Sri Lankans urged to shun luxury imports to help stabilise rupee

Published : 9:01 am  September 27, 2018 | No comments so far |  | 


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(Colombo) REUTERS: Sri Lanka’s finance minister urged its people to buy local products and shun unnecessary imports in order to reduce the trade deficit and help stabilise a rupee currency that revisited its all-time low yesterday.

The rupee’s depreciation— it has weakened 9.9 percent since the start of the year—has accelerated this month due to foreign investors selling government securities. The currency dropped back to 169.00 per dollar on Tuesday, the all-time low first struck 
last week.

Prospects of further increases in US interest rates and potential fallout from the US-China tariff war has put pressure on emerging markets like Sri Lanka.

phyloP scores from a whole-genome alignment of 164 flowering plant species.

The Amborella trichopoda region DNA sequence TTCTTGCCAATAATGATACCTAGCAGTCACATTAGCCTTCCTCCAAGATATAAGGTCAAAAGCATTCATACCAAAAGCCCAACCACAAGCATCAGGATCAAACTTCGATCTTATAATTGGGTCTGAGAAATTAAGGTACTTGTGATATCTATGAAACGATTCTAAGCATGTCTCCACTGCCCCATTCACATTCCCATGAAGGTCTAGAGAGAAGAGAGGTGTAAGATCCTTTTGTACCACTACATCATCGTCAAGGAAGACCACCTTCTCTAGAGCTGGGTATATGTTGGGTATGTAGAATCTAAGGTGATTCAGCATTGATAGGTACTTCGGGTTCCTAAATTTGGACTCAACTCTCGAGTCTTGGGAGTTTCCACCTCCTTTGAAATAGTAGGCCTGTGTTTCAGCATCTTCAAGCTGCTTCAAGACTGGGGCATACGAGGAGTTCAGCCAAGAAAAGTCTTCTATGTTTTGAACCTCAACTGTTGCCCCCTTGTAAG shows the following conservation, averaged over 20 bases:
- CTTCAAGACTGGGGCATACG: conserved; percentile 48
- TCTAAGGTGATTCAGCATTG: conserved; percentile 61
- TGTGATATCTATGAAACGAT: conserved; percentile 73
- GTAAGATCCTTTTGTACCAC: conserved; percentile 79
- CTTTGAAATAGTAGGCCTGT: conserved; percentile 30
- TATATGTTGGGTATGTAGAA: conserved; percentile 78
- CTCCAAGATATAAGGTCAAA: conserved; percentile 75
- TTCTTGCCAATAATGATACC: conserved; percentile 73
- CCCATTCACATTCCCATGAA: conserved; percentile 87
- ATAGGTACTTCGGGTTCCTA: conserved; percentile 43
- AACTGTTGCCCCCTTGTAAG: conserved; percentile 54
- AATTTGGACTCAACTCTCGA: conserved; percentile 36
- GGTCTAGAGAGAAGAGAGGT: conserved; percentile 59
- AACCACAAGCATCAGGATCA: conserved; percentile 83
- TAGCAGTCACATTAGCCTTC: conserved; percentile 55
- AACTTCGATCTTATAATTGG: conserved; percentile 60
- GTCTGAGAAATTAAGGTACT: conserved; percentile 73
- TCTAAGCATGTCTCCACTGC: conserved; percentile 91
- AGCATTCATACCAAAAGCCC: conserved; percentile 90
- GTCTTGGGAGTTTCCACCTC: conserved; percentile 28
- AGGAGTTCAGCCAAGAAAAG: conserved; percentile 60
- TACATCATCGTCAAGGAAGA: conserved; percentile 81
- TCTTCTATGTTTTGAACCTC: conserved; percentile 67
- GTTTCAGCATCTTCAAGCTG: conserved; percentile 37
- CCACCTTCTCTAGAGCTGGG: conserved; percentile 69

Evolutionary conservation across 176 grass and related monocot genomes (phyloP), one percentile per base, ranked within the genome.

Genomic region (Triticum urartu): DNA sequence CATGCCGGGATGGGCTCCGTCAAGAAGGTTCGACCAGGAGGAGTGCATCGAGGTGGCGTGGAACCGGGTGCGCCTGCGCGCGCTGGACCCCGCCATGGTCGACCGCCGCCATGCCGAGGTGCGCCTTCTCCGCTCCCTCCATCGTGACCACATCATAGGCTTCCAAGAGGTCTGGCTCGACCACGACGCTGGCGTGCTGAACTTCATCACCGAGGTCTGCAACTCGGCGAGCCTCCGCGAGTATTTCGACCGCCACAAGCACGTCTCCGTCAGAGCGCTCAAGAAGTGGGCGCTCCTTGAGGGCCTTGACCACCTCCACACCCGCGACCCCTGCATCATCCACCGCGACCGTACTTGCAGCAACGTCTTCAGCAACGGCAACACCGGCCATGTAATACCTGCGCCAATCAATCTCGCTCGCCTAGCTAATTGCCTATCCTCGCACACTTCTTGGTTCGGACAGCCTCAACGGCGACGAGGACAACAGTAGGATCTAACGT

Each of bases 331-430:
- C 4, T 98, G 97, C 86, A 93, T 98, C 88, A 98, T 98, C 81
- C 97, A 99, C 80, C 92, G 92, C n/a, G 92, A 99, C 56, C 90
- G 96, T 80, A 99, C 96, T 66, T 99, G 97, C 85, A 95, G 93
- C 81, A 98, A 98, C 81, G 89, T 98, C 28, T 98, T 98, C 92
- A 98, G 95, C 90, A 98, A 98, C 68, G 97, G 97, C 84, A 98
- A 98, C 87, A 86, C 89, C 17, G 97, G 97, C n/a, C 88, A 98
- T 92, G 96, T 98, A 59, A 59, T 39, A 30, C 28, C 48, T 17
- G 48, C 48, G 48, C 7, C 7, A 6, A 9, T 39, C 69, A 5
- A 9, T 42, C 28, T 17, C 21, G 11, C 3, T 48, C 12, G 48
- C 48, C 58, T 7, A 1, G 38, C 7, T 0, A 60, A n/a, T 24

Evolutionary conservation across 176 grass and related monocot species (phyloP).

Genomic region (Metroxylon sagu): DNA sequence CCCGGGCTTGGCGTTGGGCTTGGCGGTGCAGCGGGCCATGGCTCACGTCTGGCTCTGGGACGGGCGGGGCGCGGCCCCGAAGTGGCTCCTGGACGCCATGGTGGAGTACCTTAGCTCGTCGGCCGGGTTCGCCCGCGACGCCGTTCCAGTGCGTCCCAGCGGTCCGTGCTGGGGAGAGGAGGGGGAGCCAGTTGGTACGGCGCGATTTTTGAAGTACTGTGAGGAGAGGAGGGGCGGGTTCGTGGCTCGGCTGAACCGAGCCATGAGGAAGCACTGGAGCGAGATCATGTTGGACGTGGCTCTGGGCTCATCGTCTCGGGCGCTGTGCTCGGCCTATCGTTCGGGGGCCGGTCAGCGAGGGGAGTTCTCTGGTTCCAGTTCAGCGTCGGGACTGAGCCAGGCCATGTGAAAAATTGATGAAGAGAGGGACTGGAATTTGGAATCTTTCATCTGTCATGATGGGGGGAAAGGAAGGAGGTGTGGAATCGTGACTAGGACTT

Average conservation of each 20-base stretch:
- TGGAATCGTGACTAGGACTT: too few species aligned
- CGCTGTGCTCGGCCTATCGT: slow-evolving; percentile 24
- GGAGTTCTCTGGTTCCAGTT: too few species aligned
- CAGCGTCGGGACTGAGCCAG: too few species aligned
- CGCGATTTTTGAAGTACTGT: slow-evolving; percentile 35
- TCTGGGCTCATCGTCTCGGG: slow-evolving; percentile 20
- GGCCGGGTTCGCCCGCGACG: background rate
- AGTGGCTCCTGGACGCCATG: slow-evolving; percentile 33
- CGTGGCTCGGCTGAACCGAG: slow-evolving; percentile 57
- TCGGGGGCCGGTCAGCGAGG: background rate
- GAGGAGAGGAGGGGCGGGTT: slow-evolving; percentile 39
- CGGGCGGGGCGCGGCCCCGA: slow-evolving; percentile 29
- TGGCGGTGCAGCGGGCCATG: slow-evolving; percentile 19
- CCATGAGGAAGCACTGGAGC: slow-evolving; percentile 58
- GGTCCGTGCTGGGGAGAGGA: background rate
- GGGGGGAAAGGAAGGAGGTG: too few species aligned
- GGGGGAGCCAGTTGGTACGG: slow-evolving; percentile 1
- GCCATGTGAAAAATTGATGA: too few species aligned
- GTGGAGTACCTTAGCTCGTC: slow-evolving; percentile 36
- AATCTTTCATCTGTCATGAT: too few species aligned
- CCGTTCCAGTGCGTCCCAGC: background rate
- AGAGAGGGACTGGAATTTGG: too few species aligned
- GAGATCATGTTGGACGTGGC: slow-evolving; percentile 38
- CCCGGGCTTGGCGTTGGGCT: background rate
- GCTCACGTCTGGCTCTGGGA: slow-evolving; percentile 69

“We should limit the imports of vehicles as much as possible. We should also reduce the luxury imports items and encourage local industries to stabilise the rupee,” Finance Minister Mangala Samaraweera said in a recorded statement issued late on Tuesday.

The government is under pressure over the rupee’s weakness, as critics say it will fuel inflation in the import-dependent island nation.

Last week the Central Bank issued new rules requiring vehicle importers to deposit the full value of the cars they intend to import via letters of credit from banks, instead of the current practice of depositing only a proportion.

And on Monday, Prime Minister Ranil Wickremesinghe said the government was preparing to increase import taxes to reduce the import bill by up to US $ 1 billion. He did not elaborate and a Finance Ministry official told Reuters that instructions had not yet been received.

The government has taken many steps to reduce the trade deficit by boosting exports but they have yet to bear fruit and Sri Lanka’s trade deficit totalled US $ 5.7 billion in the first half of this year.

Despite the pressure on the rupee, the Central Bank has maintained a prudent policy, only intervening when there is excess volatility or speculative trading becomes too strong.